In the years ahead, as the first therapies arrive to effectively address the underlying processes that produce neurodegeneration, there will be a redrawing of borders in the matter of brain aging. Some named conditions will vanish, others will split into categories, and entirely new named diseases will arise. In this way taxonomy loosely reflects progress. Being able to remove one cause in a condition that has several causes is one of the most effective ways to figure out how everything fits together, and what the true classification should look like. For Alzheimer's, this phase of research and development is almost upon us. The condition is characterized by harmful accumulations of amyloid-β and tau, to different degrees in different patients, and in different parts of the brain. It is both an amyloidosis and a tauopathy, but without removing one or the other, it is hard to determine the relative importance of these forms of metabolic waste. Even if both are dealt with, there is still the matter of other conditions such as vascular dementia: if a therapy produces little improvement, is it because the target isn't causing significant pathology, or is it because other, untargeted processes are also causing significant pathology? To complicate matters further, the halo of biochemistry surrounding both amyloid and tau aggregates varies considerably by location within the brain and by the form of the aggregate - not all amyloid and not all tau is the same. They are categories, not single items.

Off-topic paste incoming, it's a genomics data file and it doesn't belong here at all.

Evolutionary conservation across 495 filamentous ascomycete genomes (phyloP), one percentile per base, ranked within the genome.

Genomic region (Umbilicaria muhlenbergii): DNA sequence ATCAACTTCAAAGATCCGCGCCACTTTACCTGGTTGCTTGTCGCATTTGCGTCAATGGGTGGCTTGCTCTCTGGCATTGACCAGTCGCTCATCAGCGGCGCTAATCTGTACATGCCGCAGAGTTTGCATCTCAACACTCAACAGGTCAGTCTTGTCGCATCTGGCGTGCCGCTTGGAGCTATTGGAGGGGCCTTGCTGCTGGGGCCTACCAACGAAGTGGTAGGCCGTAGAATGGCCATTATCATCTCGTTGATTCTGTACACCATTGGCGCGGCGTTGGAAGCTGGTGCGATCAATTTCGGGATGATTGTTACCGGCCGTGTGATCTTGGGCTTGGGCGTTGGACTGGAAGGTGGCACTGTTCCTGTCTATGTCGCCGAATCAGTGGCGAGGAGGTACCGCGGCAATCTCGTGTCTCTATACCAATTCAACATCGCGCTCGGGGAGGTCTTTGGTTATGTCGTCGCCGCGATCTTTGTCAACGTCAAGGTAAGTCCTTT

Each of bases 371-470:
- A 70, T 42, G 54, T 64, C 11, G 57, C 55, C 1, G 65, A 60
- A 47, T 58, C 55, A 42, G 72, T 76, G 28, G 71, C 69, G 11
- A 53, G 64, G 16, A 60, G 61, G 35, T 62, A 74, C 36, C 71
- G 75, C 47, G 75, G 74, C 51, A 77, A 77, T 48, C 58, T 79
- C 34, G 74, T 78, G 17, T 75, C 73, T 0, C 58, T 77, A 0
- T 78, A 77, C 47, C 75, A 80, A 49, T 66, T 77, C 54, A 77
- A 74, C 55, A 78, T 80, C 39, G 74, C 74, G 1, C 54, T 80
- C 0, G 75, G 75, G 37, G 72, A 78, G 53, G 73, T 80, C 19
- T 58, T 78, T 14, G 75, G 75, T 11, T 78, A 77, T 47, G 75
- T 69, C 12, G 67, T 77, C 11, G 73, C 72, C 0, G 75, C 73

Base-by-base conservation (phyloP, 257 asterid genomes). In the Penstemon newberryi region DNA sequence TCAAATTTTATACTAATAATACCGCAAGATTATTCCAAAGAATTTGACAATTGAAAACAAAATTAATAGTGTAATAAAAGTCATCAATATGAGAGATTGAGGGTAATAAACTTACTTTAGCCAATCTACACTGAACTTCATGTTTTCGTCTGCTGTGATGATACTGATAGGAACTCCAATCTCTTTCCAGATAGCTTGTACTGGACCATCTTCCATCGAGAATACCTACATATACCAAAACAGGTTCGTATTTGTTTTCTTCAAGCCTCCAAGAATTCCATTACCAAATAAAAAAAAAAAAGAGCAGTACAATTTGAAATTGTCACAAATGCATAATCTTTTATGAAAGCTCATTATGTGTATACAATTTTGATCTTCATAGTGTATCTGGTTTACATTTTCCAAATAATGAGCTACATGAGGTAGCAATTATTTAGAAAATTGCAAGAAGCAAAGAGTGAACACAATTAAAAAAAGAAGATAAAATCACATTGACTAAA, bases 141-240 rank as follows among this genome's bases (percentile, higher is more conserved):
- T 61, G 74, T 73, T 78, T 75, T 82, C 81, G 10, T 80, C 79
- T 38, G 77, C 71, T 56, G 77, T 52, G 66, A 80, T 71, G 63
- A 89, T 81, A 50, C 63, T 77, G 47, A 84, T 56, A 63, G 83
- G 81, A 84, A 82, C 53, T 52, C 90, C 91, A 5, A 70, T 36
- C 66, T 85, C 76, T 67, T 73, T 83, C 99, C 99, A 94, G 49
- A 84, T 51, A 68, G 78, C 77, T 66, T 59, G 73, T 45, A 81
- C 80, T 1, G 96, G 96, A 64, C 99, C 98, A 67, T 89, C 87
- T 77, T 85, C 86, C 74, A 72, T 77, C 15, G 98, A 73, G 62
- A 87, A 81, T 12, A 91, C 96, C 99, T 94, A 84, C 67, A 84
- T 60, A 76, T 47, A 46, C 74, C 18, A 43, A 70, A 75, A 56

Still, not so long ago, researchers finally demonstrated clearance of amyloid-β in the human brain, and in a way that appears to result in decreased symptoms of cognitive decline. Tau should follow in the years ahead. Over the next few years, the understanding of Alzheimer's will greatly increase, as the fastest way to pin down the roles and relative importance of the contributing processes is exactly this, to remove them and see what happens. Beyond the gains in understanding, it has the added bonus of being the most plausible road towards effective therapies, those that can do more than merely gently slow the progression of neurodegeneration. Exciting times lie ahead, and there will be many more papers like this one, in which the existing borders between diseases are questioned in light of new knowledge: